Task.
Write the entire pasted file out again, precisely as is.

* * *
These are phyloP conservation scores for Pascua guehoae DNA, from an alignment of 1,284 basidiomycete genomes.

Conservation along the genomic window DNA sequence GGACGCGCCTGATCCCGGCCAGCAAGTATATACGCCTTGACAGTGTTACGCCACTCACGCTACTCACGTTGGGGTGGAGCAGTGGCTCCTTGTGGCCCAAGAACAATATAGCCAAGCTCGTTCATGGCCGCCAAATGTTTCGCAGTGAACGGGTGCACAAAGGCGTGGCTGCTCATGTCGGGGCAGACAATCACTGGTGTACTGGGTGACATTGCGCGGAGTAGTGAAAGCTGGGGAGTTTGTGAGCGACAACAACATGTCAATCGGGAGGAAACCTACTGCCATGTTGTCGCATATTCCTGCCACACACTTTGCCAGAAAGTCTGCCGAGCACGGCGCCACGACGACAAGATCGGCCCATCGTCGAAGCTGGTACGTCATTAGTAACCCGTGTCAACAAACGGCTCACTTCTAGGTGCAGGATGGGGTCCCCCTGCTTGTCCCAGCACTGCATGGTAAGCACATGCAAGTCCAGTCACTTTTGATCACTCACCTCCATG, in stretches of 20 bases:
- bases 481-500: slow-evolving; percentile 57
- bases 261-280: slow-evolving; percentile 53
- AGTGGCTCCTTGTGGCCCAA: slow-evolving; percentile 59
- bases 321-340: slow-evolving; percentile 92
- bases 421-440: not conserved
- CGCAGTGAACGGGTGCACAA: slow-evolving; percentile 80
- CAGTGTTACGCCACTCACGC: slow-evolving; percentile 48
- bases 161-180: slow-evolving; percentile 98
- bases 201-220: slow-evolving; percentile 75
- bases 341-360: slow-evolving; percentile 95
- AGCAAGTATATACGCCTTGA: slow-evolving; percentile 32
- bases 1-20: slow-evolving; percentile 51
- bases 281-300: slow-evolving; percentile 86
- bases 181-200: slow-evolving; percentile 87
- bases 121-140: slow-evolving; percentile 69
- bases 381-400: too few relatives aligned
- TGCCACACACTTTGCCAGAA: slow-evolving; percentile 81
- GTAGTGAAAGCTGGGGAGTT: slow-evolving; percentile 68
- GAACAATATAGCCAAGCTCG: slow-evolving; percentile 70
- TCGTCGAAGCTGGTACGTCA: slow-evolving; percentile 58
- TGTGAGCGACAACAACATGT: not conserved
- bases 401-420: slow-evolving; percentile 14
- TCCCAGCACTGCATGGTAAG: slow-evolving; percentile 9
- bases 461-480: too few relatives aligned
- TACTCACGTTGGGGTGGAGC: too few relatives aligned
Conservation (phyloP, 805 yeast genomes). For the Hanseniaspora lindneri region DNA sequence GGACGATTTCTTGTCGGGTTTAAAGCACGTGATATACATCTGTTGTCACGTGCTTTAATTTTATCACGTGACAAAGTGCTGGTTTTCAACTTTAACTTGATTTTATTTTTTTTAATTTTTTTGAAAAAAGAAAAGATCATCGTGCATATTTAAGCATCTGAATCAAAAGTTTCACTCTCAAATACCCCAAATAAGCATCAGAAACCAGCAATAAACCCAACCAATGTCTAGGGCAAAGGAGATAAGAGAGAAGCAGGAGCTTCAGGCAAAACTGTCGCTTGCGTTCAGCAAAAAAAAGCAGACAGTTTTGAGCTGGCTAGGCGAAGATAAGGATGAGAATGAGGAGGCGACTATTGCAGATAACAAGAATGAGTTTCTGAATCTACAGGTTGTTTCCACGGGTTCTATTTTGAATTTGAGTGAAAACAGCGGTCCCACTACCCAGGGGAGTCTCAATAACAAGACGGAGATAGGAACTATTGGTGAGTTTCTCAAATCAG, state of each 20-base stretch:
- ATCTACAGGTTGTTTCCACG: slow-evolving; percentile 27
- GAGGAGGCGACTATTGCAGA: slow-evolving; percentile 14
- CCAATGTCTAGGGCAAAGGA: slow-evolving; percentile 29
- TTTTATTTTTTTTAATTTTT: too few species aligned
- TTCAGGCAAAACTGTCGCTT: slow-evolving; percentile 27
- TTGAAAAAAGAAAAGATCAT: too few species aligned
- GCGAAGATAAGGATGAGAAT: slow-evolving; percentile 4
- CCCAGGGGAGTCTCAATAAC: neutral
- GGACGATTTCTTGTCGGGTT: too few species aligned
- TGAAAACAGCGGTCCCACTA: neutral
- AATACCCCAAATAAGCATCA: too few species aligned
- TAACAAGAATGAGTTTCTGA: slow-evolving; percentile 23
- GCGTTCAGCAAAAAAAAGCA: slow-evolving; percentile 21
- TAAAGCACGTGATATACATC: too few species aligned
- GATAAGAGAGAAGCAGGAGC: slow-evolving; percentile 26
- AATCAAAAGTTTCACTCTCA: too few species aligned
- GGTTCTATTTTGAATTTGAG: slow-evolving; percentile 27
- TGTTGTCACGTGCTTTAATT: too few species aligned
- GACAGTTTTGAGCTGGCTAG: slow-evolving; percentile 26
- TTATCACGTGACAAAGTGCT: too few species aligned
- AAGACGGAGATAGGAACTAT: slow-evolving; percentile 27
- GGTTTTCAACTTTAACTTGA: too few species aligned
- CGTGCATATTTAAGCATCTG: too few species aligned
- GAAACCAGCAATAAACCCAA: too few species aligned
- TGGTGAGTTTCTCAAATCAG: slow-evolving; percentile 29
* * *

These are phyloP conservation scores for Pascua guehoae DNA, from an alignment of 1,284 basidiomycete genomes.

Conservation along the genomic window DNA sequence GGACGCGCCTGATCCCGGCCAGCAAGTATATACGCCTTGACAGTGTTACGCCACTCACGCTACTCACGTTGGGGTGGAGCAGTGGCTCCTTGTGGCCCAAGAACAATATAGCCAAGCTCGTTCATGGCCGCCAAATGTTTCGCAGTGAACGGGTGCACAAAGGCGTGGCTGCTCATGTCGGGGCAGACAATCACTGGTGTACTGGGTGACATTGCGCGGAGTAGTGAAAGCTGGGGAGTTTGTGAGCGACAACAACATGTCAATCGGGAGGAAACCTACTGCCATGTTGTCGCATATTCCTGCCACACACTTTGCCAGAAAGTCTGCCGAGCACGGCGCCACGACGACAAGATCGGCCCATCGTCGAAGCTGGTACGTCATTAGTAACCCGTGTCAACAAACGGCTCACTTCTAGGTGCAGGATGGGGTCCCCCTGCTTGTCCCAGCACTGCATGGTAAGCACATGCAAGTCCAGTCACTTTTGATCACTCACCTCCATG, in stretches of 20 bases:
- bases 481-500: slow-evolving; percentile 57
- bases 261-280: slow-evolving; percentile 53
- AGTGGCTCCTTGTGGCCCAA: slow-evolving; percentile 59
- bases 321-340: slow-evolving; percentile 92
- bases 421-440: not conserved
- CGCAGTGAACGGGTGCACAA: slow-evolving; percentile 80
- CAGTGTTACGCCACTCACGC: slow-evolving; percentile 48
- bases 161-180: slow-evolving; percentile 98
- bases 201-220: slow-evolving; percentile 75
- bases 341-360: slow-evolving; percentile 95
- AGCAAGTATATACGCCTTGA: slow-evolving; percentile 32
- bases 1-20: slow-evolving; percentile 51
- bases 281-300: slow-evolving; percentile 86
- bases 181-200: slow-evolving; percentile 87
- bases 121-140: slow-evolving; percentile 69
- bases 381-400: too few relatives aligned
- TGCCACACACTTTGCCAGAA: slow-evolving; percentile 81
- GTAGTGAAAGCTGGGGAGTT: slow-evolving; percentile 68
- GAACAATATAGCCAAGCTCG: slow-evolving; percentile 70
- TCGTCGAAGCTGGTACGTCA: slow-evolving; percentile 58
- TGTGAGCGACAACAACATGT: not conserved
- bases 401-420: slow-evolving; percentile 14
- TCCCAGCACTGCATGGTAAG: slow-evolving; percentile 9
- bases 461-480: too few relatives aligned
- TACTCACGTTGGGGTGGAGC: too few relatives aligned
Conservation (phyloP, 805 yeast genomes). For the Hanseniaspora lindneri region DNA sequence GGACGATTTCTTGTCGGGTTTAAAGCACGTGATATACATCTGTTGTCACGTGCTTTAATTTTATCACGTGACAAAGTGCTGGTTTTCAACTTTAACTTGATTTTATTTTTTTTAATTTTTTTGAAAAAAGAAAAGATCATCGTGCATATTTAAGCATCTGAATCAAAAGTTTCACTCTCAAATACCCCAAATAAGCATCAGAAACCAGCAATAAACCCAACCAATGTCTAGGGCAAAGGAGATAAGAGAGAAGCAGGAGCTTCAGGCAAAACTGTCGCTTGCGTTCAGCAAAAAAAAGCAGACAGTTTTGAGCTGGCTAGGCGAAGATAAGGATGAGAATGAGGAGGCGACTATTGCAGATAACAAGAATGAGTTTCTGAATCTACAGGTTGTTTCCACGGGTTCTATTTTGAATTTGAGTGAAAACAGCGGTCCCACTACCCAGGGGAGTCTCAATAACAAGACGGAGATAGGAACTATTGGTGAGTTTCTCAAATCAG, state of each 20-base stretch:
- ATCTACAGGTTGTTTCCACG: slow-evolving; percentile 27
- GAGGAGGCGACTATTGCAGA: slow-evolving; percentile 14
- CCAATGTCTAGGGCAAAGGA: slow-evolving; percentile 29
- TTTTATTTTTTTTAATTTTT: too few species aligned
- TTCAGGCAAAACTGTCGCTT: slow-evolving; percentile 27
- TTGAAAAAAGAAAAGATCAT: too few species aligned
- GCGAAGATAAGGATGAGAAT: slow-evolving; percentile 4
- CCCAGGGGAGTCTCAATAAC: neutral
- GGACGATTTCTTGTCGGGTT: too few species aligned
- TGAAAACAGCGGTCCCACTA: neutral
- AATACCCCAAATAAGCATCA: too few species aligned
- TAACAAGAATGAGTTTCTGA: slow-evolving; percentile 23
- GCGTTCAGCAAAAAAAAGCA: slow-evolving; percentile 21
- TAAAGCACGTGATATACATC: too few species aligned
- GATAAGAGAGAAGCAGGAGC: slow-evolving; percentile 26
- AATCAAAAGTTTCACTCTCA: too few species aligned
- GGTTCTATTTTGAATTTGAG: slow-evolving; percentile 27
- TGTTGTCACGTGCTTTAATT: too few species aligned
- GACAGTTTTGAGCTGGCTAG: slow-evolving; percentile 26
- TTATCACGTGACAAAGTGCT: too few species aligned
- AAGACGGAGATAGGAACTAT: slow-evolving; percentile 27
- GGTTTTCAACTTTAACTTGA: too few species aligned
- CGTGCATATTTAAGCATCTG: too few species aligned
- GAAACCAGCAATAAACCCAA: too few species aligned
- TGGTGAGTTTCTCAAATCAG: slow-evolving; percentile 29